There are different organs that you depend on for survival. Without them, you can die. However, it can be surprising to learn that it is possible to live without a stomach. Your body can bypass your stomach’s functions, such as storing and breaking down the food you eat before passing it to your intestines.
Living without a stomach is a daily reality for some people who have survived stomach or gastric cancer. You can also have your stomach removed if your obesity is life-threatening or if you have severe stomach ulcers. Removal of noncancerous tumors can also guarantee stomach removal. Gastrectomy surgery has made this possible for many people.
What Is Gastrectomy?
Gastrectomy is a surgical procedure for removing the stomach. A partial gastrectomy involves the removal of a part, often the lower half of the stomach. Your surgeon then connects your small intestines to the remaining stomach.
Total gastrectomy happens based on where you have a tumor growing. Your surgeon will remove your stomach and connect your esophagus to your small intestine—leaving you with a functional digestive system that can still allow you to swallow, eat, and digest food.
What Happens After Stomach Removal?
After your surgery, you will have to adapt to changes. How you eat and digest food will be completely different. Ideally, follow your doctor’s instructions for eating. Doing so will help your body absorb the nutrients to keep you healthy. Your desire to eat and enjoy your meals will return with time.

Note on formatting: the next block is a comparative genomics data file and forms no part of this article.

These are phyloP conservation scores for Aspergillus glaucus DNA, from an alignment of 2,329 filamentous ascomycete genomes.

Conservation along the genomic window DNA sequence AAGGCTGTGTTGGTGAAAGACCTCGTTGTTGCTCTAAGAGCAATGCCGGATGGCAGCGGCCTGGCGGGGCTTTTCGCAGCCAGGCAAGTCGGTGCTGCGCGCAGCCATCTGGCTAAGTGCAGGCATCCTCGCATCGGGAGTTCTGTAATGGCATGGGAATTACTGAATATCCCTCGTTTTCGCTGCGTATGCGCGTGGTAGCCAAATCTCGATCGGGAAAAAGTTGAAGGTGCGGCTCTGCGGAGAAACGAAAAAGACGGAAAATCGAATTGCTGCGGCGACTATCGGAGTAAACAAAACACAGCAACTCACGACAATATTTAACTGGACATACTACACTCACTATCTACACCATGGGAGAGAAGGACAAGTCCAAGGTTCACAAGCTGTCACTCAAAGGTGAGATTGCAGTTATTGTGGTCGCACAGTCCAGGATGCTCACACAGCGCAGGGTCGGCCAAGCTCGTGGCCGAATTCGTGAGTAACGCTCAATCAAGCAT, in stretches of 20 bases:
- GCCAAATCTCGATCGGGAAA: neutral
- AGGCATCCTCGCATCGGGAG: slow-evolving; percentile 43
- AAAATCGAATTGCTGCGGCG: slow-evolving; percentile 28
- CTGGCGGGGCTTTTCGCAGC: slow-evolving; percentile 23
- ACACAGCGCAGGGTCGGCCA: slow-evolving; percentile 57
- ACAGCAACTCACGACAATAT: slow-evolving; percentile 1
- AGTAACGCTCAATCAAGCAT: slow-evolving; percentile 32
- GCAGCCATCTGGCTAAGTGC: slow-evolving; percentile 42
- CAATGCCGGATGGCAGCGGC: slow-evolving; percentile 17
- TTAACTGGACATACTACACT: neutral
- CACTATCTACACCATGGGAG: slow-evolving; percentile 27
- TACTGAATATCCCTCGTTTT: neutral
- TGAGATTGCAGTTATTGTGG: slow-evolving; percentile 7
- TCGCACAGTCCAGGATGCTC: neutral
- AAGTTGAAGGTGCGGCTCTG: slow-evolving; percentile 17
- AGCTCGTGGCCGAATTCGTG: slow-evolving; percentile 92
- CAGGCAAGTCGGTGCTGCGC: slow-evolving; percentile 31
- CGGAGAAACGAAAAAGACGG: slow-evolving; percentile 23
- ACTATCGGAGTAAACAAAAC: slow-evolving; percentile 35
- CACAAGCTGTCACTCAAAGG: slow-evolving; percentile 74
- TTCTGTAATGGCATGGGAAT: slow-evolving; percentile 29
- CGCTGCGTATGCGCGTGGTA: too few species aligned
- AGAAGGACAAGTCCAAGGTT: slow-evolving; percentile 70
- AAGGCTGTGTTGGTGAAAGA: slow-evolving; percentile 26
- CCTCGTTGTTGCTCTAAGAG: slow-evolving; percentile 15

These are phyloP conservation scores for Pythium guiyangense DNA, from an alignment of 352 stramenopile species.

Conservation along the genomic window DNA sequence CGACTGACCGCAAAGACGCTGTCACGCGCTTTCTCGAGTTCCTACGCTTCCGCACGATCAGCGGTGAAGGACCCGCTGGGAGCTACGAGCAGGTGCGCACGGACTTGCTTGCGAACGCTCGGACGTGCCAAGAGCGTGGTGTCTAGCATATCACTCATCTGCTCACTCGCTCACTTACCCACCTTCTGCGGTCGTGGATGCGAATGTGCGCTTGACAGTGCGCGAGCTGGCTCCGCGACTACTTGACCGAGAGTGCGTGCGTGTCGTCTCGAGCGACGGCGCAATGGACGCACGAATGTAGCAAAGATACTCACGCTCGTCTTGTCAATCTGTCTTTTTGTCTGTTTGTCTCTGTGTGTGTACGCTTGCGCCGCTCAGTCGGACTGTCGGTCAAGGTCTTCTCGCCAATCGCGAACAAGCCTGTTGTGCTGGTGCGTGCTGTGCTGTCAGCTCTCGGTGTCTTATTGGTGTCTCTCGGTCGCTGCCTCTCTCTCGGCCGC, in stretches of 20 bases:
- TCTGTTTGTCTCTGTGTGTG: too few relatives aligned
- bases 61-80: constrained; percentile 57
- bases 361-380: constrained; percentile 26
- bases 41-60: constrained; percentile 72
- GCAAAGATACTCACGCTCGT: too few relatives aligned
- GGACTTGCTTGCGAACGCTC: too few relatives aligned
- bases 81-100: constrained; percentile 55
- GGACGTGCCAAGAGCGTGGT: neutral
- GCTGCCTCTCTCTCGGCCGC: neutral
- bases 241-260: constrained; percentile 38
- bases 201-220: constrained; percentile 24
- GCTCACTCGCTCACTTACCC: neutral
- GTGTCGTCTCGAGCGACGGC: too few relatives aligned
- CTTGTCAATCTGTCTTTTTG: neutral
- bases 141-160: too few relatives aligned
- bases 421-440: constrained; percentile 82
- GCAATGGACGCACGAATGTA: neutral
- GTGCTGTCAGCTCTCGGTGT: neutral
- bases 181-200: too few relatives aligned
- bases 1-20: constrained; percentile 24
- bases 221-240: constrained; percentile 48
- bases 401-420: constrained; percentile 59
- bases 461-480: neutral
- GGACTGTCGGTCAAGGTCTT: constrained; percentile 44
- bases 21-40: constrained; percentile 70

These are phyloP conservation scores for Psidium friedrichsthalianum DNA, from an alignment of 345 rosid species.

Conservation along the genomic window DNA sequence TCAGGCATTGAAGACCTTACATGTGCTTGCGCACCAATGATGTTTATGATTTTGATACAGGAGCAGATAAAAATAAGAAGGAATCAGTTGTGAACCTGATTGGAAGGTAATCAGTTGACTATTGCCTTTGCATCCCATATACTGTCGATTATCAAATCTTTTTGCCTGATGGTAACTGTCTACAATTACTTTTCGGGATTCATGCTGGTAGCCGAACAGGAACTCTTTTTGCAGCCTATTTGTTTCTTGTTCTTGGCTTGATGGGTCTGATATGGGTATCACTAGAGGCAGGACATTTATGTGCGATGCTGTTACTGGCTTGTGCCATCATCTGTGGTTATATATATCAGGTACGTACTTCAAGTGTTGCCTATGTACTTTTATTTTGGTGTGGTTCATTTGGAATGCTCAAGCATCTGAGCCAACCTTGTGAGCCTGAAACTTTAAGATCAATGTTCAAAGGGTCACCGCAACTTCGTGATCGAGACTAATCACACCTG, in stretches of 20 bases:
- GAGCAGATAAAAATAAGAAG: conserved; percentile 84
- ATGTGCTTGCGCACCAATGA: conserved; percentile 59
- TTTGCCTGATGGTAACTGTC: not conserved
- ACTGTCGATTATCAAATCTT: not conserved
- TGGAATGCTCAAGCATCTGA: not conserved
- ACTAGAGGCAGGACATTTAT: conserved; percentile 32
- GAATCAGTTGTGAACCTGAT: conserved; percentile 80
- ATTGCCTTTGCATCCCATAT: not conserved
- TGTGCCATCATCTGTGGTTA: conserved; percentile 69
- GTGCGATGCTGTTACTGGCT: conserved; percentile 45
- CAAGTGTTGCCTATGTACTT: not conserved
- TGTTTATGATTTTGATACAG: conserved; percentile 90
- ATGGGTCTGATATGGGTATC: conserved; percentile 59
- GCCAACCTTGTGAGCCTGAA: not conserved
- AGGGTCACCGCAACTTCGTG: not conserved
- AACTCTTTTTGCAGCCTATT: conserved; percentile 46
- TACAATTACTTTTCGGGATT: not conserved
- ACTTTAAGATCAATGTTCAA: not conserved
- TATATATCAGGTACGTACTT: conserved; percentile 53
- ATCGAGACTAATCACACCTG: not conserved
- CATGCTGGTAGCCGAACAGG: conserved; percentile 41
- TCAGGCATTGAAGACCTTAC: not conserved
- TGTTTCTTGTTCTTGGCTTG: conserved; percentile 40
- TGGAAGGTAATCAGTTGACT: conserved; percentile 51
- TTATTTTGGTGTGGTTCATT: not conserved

How Do You Eat Without a Stomach?
Handling regular food portions may not be possible without a stomach. You may not feel hungry. However, even without hunger, eating is ideal as nutrition plays a significant role in keeping you healthy.
You will eat small food portions frequently—at least six to eight meals every day. Your nutritionist or doctor will also advise you to stay upright for a while after every meal. If you struggle with eating, your specialist can adjust your diet.
Some patients tend to experience dumping syndrome. After partial or complete stomach removal, the food they swallow passes into their intestines quickly. It then causes problems with sweating, flushing, diarrhea, and nausea. Fortunately, some treatments can help relieve these symptoms.
Patients need to take small bites of their food and chew it thoroughly. Doing so is crucial as the stomach is no longer there to grind and break down the food they eat.
Maintaining or Promoting Weight Gain
You can return to your daily activities when you consume enough calories over time. Your specialists will advise you to eat low-sugar, nutritious, high-calorie foods. Your priority should be feeding your body calories. Although your food portions will be small, ensure they have very high calories.
Living With No Stomach
Adjusting to living with no stomach may take you some time. After your surgery, you may have to feed intravenously for a couple of weeks. Doing so will give your body and its internal system time to recover and heal from the procedure.
Hence, you may have to stay in the hospital for at least two weeks post-surgery. Your doctors will need to monitor you to avoid life-threatening occurrences like leaks in your digestive system.
It is possible to suffer from a nutritional deficiency after your surgery. The treatment can affect your nutrient absorption ability. Thus, you may find yourself taking different supplements prescribed by your doctor. If you have concerns, speak to your specialist for help or clarification.
For more on living without a stomach, call the Laparoscopic Surgical Center of New York at (212) 879-6677 to reach our office in New York, New York.